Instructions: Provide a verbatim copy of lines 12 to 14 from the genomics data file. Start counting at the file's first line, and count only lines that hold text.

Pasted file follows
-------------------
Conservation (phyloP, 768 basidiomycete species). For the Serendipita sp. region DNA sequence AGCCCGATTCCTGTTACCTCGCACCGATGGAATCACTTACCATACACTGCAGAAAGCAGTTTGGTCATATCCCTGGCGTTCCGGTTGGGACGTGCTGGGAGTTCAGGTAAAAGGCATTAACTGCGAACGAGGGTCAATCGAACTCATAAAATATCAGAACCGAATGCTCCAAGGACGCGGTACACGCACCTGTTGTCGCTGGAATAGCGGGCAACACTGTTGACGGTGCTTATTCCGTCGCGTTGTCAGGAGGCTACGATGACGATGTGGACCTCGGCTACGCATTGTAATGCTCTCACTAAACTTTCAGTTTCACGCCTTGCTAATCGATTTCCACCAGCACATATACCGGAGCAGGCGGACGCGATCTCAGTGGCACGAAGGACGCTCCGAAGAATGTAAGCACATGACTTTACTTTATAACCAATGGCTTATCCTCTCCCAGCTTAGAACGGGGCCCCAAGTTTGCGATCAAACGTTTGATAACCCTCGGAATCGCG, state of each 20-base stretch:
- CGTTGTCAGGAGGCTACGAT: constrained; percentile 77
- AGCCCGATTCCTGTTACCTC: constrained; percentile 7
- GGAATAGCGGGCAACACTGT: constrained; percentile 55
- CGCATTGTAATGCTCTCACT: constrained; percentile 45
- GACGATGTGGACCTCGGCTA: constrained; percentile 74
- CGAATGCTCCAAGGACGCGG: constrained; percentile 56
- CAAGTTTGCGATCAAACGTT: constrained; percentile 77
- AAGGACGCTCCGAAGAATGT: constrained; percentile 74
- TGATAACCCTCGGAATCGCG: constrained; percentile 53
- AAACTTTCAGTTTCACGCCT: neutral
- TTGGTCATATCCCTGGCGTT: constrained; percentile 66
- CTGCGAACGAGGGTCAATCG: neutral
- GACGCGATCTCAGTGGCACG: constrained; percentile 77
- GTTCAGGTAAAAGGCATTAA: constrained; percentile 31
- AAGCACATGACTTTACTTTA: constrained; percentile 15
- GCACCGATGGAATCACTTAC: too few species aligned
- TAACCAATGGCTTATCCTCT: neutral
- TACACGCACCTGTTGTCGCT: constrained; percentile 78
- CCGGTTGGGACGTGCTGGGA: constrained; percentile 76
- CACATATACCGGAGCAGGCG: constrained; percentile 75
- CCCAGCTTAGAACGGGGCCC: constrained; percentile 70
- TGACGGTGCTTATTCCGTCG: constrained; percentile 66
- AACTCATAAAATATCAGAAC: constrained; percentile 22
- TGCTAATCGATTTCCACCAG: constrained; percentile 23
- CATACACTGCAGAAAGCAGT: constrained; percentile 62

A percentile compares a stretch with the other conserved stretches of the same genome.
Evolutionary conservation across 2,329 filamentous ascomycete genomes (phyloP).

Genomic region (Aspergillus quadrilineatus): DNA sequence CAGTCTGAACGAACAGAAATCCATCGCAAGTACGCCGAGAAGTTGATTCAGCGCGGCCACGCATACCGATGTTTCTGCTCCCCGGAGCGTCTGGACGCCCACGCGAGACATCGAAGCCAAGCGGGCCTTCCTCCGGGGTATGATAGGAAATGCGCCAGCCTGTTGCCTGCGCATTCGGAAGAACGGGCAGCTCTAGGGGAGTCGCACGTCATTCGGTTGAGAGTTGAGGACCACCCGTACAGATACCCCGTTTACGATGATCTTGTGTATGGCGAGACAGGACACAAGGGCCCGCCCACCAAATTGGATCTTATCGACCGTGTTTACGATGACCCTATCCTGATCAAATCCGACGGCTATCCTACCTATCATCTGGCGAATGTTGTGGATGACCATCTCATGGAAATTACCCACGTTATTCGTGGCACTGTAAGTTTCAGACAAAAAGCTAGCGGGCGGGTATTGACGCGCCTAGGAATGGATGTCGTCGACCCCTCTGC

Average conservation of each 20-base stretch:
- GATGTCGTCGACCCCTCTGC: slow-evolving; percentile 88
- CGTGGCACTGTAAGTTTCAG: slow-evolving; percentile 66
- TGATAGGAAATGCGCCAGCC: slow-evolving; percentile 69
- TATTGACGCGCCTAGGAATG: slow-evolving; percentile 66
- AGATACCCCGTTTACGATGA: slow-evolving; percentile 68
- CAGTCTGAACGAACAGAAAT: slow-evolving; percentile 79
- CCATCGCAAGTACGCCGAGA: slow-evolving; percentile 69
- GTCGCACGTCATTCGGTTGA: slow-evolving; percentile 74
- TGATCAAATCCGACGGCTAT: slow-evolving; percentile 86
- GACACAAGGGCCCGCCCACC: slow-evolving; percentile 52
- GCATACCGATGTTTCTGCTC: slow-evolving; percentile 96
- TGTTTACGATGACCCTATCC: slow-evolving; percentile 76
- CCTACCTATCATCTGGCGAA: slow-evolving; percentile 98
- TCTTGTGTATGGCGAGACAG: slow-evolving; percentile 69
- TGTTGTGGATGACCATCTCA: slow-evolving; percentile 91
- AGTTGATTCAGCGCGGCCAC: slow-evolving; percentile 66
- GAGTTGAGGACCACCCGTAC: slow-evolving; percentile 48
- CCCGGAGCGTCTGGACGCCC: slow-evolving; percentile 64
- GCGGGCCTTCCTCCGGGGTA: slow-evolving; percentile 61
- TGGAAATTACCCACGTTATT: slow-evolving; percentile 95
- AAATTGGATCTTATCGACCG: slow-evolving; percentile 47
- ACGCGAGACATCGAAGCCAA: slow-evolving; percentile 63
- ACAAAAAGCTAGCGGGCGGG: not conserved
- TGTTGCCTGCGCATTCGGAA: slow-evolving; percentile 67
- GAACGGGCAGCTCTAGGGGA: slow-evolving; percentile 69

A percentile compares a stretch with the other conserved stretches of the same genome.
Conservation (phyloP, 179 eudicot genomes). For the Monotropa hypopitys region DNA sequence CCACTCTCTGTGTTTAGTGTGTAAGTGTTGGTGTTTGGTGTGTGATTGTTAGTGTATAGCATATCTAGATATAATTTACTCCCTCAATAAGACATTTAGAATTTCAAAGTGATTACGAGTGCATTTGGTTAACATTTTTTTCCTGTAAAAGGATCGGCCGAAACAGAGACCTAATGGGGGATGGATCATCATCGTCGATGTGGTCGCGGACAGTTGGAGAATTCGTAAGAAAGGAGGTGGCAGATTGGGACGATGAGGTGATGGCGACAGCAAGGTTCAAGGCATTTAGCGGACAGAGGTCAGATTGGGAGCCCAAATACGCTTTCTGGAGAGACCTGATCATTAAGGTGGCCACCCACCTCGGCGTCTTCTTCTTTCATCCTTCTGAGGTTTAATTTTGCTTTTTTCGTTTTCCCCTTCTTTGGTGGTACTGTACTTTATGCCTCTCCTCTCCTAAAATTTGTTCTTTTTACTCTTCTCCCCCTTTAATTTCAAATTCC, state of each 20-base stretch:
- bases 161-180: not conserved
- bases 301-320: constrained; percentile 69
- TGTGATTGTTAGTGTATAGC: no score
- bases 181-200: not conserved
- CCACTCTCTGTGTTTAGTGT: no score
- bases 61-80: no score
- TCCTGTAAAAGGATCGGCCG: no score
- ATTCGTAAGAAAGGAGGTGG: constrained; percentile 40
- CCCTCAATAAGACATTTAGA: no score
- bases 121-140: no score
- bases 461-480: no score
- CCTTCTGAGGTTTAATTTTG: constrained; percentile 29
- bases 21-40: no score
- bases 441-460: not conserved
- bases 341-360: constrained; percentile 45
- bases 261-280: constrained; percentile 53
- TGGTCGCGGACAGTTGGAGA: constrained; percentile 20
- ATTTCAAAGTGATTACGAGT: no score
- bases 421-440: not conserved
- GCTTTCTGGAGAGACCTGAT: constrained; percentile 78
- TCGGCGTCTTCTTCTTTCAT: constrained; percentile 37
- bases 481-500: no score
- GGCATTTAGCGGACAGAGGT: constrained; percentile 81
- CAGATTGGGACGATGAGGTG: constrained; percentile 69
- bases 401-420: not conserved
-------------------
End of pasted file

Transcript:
- TTGGTCATATCCCTGGCGTT: constrained; percentile 66
- CTGCGAACGAGGGTCAATCG: neutral
- GACGCGATCTCAGTGGCACG: constrained; percentile 77